You don’t have to dig too deep to find some creepy videos on YouTube. And the clips below remain plastered across the Internet as some of the scariest videos ever witnessed. They’re scary, mostly because we don’t have an answer for why they were created. People have speculated—everything from hinting at murders to singing the devil’s praise. So here are some of the scariest videos the Internet has to offer. Watch only if you dare.
1. Happy Anniversary
Eight years after the 2004 disappearance of UMass student Maura Murray, a series of creepy videos hit the Internet. In one, an old man cackles into the camera before the screen goes black and the phrase “Happy Anniversary” appears. They were posted by a user called Mr112dirtbag. The true identity behind the user has yet to be uncovered.
On February 9, 2004, Murray’s wrecked car was discovered on Route 112 in New Hampshire. She was never found. Naturally, when the videos surfaced, people who saw them said the uploader likely had something to do with Murray’s disappearance. The user's name, a seeming reference to the New Hampshire roadway where the car was discovered, added fuel to the theory. Maura Murray's family dismissed the videos as “cruel and hideous.” After investigators watched the videos, they said there was nothing in them that could be used as evidence.
Most of the Mr112dirtbag videos are no longer available on YouTube. Yet viewers still believe there may have been something in the clips that investigators missed. They are undoubtedly mysterious and cryptic, showing simple drawings of a stick girl with a black eye, a man’s cartoon face beside a lopsided clock, a man playing the electric keyboard, and others. The videos also make references to two other missing persons cases: Molly Bish, 16, whose body was found in rural Massachusetts, and Patric McCarthy, 10, who vanished in 2003 from the White Mountains of New Hampshire and was found dead five years later. Whether the cases are connected or not, authorities never had enough evidence to open an investigation.
2. The Max Headroom Hack
In 1987, someone dressed as Max Headroom interrupted two separate popular Chicago television channels. One interruption occurred during the 9 o’clock news on WGN-TV and the second during an episode of Doctor Who at 11 o’clock. Headroom is a fictional artificial intelligence character known for his wit and sarcasm and is remembered for being “the world’s first computer generated TV host.” People remembered him for his glitchy, and sometimes indecipherable, speech patterns. He was designed to replicate some of television’s most well-known broadcasters and appeared in movies and on television numerous times.
In the interruptions, the hacker rambled, replicating Headroom’s endorsement of New Coke, the series Clutch Cargo, and WGN anchor Chuck Swirsky, pretended to defecate as a “masterpiece for all the greatest world newspaper nerds”, and concluded with the hacker’s behind exposed and spanked by a masked accomplice with a flyswatter. The video cut, and the stations returned to their normal programming.
There remains no apparent reason why the hackers infiltrated those two channels. Perhaps it was to make a statement or maybe to simply be obnoxious and intrusive. So little is known about the incident, people have few speculations as to the reasoning behind it. While the incident made national headlines, those responsible were never caught.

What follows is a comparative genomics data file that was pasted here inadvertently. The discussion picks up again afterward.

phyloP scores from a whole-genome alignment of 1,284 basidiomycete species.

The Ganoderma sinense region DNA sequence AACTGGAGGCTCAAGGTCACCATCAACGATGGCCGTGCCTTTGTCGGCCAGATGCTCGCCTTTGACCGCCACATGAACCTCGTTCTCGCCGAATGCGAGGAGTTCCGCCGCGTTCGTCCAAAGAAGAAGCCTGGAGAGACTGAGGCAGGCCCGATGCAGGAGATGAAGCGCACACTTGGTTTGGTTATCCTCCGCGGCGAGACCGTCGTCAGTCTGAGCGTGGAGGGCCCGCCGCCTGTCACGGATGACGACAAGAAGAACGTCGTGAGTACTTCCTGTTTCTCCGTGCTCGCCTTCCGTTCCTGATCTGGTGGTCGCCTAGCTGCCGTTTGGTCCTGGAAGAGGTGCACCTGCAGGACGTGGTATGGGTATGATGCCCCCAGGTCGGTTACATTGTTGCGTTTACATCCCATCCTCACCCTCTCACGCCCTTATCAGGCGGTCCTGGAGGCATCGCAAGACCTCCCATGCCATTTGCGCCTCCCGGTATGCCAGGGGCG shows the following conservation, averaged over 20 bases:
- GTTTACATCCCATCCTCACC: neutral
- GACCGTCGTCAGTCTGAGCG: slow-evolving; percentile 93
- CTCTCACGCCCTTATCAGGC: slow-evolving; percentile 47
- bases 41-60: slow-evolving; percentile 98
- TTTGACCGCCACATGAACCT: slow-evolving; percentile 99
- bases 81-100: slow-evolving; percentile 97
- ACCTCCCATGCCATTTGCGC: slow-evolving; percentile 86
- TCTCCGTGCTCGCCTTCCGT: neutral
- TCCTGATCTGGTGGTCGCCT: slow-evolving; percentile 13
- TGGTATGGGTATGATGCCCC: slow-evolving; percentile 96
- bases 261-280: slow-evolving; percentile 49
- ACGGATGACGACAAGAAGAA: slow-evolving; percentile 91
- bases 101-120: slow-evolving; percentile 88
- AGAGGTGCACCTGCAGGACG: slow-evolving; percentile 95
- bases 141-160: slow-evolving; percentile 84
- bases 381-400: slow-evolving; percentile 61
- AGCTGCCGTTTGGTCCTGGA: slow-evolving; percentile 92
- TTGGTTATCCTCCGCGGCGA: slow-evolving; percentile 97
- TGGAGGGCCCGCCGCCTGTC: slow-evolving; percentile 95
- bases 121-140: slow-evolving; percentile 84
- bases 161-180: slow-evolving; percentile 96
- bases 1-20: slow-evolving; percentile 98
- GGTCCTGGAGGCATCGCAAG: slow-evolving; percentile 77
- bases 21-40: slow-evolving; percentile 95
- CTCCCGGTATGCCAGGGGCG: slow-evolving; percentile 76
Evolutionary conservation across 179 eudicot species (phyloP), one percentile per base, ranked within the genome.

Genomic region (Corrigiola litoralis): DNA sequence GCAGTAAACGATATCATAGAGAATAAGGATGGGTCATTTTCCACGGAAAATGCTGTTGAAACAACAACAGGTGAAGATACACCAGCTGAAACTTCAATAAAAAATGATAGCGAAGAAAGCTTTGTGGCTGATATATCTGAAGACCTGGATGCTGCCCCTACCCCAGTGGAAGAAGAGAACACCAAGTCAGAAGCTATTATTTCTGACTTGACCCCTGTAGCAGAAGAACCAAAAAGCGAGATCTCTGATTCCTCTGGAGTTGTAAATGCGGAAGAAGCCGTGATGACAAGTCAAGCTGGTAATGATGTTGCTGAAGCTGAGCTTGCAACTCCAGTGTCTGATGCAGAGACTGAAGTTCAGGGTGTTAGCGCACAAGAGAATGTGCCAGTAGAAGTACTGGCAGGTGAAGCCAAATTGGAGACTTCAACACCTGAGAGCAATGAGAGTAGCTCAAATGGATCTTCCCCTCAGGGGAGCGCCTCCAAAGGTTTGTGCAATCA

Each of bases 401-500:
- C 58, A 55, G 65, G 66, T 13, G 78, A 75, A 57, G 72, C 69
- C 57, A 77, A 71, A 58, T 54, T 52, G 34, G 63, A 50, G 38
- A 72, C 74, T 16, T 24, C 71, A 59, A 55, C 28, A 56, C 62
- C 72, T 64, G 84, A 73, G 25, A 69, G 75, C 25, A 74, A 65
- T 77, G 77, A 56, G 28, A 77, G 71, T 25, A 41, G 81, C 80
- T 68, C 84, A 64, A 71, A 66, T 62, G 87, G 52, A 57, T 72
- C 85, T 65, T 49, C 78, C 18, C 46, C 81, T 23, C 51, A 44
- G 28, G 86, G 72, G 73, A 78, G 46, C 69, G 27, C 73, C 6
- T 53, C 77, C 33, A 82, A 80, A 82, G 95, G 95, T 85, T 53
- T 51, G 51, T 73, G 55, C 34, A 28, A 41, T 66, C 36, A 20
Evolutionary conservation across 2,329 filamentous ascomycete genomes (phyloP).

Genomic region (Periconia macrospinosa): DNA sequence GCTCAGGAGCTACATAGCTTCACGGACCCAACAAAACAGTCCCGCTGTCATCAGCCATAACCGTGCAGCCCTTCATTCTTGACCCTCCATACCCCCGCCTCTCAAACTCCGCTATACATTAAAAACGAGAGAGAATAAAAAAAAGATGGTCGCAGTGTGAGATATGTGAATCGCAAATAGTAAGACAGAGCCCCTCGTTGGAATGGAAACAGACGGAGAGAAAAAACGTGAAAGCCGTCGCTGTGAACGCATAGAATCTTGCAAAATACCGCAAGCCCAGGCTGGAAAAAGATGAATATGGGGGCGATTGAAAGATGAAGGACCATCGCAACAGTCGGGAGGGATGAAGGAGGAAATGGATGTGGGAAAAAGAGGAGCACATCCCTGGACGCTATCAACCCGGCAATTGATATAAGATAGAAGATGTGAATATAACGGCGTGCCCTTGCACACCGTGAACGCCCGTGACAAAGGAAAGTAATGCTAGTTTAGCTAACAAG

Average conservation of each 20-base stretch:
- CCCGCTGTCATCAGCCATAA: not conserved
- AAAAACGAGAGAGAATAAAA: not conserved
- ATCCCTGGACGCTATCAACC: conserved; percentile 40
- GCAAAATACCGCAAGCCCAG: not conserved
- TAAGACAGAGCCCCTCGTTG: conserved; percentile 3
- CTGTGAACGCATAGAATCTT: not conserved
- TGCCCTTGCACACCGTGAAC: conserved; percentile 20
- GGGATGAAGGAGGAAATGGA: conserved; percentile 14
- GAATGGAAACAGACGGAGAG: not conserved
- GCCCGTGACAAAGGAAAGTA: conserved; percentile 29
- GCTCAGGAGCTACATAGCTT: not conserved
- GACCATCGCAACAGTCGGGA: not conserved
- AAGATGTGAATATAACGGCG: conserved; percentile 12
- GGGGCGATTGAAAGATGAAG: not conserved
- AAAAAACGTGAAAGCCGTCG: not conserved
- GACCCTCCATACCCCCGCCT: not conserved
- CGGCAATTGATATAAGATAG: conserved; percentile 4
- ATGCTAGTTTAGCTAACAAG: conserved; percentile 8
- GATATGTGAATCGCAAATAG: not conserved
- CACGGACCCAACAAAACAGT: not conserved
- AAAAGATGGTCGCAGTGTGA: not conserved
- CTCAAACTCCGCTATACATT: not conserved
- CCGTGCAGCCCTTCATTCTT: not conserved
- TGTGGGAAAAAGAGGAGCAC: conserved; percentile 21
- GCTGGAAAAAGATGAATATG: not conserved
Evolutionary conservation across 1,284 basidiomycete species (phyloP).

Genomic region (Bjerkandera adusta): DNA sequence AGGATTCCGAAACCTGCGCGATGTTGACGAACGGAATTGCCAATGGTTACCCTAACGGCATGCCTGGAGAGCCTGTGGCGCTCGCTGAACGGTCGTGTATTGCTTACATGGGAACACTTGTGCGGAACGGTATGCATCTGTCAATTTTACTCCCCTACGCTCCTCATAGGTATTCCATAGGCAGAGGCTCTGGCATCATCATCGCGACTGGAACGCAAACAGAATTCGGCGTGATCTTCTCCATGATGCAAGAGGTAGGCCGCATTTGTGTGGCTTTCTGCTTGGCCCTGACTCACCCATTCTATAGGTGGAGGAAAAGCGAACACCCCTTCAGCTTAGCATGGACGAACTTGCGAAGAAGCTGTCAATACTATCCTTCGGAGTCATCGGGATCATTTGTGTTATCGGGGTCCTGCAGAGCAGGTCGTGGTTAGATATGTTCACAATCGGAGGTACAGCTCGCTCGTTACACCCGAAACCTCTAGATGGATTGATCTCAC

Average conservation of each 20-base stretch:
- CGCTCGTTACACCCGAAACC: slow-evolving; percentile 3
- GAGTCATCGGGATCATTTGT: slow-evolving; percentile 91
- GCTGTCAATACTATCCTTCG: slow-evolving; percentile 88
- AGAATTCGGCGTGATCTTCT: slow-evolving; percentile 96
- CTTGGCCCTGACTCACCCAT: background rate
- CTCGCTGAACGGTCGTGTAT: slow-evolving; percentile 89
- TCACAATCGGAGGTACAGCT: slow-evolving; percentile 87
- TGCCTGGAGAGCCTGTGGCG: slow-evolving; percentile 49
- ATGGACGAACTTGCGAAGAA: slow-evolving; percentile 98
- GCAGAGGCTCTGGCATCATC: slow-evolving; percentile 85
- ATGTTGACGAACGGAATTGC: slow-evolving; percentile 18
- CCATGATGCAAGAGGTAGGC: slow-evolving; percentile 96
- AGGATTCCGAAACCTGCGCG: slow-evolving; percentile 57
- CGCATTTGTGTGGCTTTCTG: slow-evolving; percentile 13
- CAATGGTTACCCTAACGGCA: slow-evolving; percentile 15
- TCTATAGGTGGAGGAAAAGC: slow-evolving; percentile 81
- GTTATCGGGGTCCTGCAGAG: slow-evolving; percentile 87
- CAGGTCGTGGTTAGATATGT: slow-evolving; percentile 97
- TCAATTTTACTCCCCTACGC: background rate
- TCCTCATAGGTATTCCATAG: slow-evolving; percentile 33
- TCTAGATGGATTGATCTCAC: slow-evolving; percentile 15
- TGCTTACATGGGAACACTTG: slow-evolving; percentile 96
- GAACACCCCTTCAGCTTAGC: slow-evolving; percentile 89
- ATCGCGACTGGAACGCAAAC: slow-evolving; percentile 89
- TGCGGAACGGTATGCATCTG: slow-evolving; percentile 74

3. The Plague Doctor
The black and white segment comes in at two minutes in length and features someone dressed as a plague doctor. The outfit was designed to keep airborne illness from infecting those treating victims from various diseases. It includes a long dark beak-like mask with black shroud that covers the wearer’s entire body.
In the video, a person wearing what appears to be the costume is recorded walking around an abandoned building in the middle of a forest, revealed in the background through shattered windows. Playing throughout the video are shrill buzzing noises. The person carries around an irregularly blinking light which they occasionally hold up to the camera.
It was sent to GadetZZ.com, a Swedish tech blog, in 2015, and the website immediately made it public. Embedded within the video are several common ciphers and encryption systems—some lead to images of tortured and mutilated people. Most were decoded by users following the video via a Reddit thread. The Reddit detectives were able to create a (rather tenuous) link to the murder investigations of the Boston Strangler. The messages have also been interpreted as an implied threat of bioterrorism against the U.S., but most believe that the video was actually just a prank.
Three months after the initial controversy, a man by the name of Parker Warner Wright stepped forward and claimed to have created and sent the video. He said a sequel was in the works and challenged anyone to try replicating the plague doctor segment.
4. I Feel Fantastic
A spooky animatronic mannequin known as “Tara the Android” can be seen in this video, its arms jerking and head turning from side to side while the lyric “I feel fantastic” repeats over an arpeggiating synth line. It was uploaded to YouTube by the user CreepyBlog, who has not uploaded any other clips. Really, not much happens in the video beside the repeated phrase and the robotic movement of Tara’s arms and head. Where the clip gets freaky are two brief moments nestled between Tara’s performance.
First, viewers are given a brief shot of the outdoors - what looks like the edge of a forest, or possibly someone’s backyard. The camera zooms in on a pile of sticks, leaves and dirt. Second, are the phrases positioned in some of Tara’s song: “Please leave,” followed by the repetition of “Run, run, run, run…”